Sisko is awake late, like you do when two of your officers are missing, and he’s building a model home. You can tell a lot about a person and the society they live in by the house they design when they have literally no constraints on finance or building material other than self-imposed ones. He also drops the M-bomb on Kassidy and gets a Yes, meaning one of them is about to die.

Ezri is desperately fighting space-sickness, and following her plan of drifting in the face of all danger. After weathering the danger, she finds Worf’s pod, with Worf still alive. In treating him, they have a moment that neither of them entirely know how to deal with, but so far the runabout is not a-rockin.

“So then I sez to him, ‘Riker? I hardly know ‘er!'”

The Founder is holding herself together more or less. There’s a heavy effort to come up with a cure for the plague, somewhat hindered by the fact that they’re trying for a vaccine instead of a post-exposure cure, and also by the fact that the Founder keeps ordering the research team to be executed. The plague is not just making the changelings flaky and gross, it’s also messing with their shapeshifting – she doesn’t ooze into the sample tube, she picks off a skin flake and puts that in. Weyoun obviously has to fight hard to suppress all his unworshipful feelings about the subject.

Jake’s happy his dad’s getting married, and also he gets to be best man. And gets to plan the bachelor party for his dad. Speaking of awkward, Worf and Jadzia are still on their way back from the badlands. It takes about two minutes before they have an argument about safe topics of conversation, which they are mercifully saved from by a Dominion patrol. They hare off into a planetary atmosphere, get shot down, and have to take an emergency beamout with some survival packs and watch their shuttle and all the comms gear blow up in atmosphere. Neither of them grabbed the rescue beacon.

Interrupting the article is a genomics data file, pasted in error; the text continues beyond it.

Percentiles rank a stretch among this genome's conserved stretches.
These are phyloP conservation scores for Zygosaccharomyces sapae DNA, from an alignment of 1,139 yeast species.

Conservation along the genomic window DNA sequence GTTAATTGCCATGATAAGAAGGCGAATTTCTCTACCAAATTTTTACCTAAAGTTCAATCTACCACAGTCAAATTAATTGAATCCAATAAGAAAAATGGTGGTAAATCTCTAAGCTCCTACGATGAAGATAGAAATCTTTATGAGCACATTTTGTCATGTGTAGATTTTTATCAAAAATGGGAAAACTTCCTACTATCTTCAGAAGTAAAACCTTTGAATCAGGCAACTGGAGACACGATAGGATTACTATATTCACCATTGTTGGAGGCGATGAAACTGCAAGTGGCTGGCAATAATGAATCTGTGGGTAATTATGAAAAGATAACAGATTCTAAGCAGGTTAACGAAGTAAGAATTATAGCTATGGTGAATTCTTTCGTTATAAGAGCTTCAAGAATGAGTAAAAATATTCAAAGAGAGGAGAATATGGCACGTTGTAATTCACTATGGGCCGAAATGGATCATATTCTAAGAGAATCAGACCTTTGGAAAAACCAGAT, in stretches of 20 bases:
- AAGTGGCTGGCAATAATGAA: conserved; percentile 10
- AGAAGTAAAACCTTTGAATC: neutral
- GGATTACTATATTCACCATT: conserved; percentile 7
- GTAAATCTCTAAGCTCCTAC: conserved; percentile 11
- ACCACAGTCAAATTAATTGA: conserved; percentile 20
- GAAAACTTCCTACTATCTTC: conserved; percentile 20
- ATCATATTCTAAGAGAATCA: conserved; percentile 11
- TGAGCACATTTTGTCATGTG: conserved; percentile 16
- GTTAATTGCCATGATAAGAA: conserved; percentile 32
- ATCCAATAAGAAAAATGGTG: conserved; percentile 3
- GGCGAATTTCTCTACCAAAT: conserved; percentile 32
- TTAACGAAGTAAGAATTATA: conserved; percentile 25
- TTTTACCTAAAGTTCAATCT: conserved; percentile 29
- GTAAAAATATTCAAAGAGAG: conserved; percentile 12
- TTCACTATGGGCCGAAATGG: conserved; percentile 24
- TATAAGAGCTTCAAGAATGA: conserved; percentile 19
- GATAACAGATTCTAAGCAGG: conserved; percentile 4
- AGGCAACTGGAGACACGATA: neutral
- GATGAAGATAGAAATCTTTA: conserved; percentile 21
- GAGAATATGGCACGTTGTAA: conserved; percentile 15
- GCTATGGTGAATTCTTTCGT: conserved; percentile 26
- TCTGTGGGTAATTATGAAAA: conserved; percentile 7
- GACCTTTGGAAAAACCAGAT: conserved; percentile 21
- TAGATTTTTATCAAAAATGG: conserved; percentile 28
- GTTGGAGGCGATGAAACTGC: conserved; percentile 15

Sisko and Kassidy are already planning the wedding. Turns out religion is still a thing, at least pro forma – ministers are still around to perform weddings, at least. Just as Sisko feels like he’s forgetting something in their simple ceremony, a little Bajoran girl shows up to remind him that as the Emissary, his wedding is probably going to be a huge religious deal to every Bajoran on the station, if not the entire planet.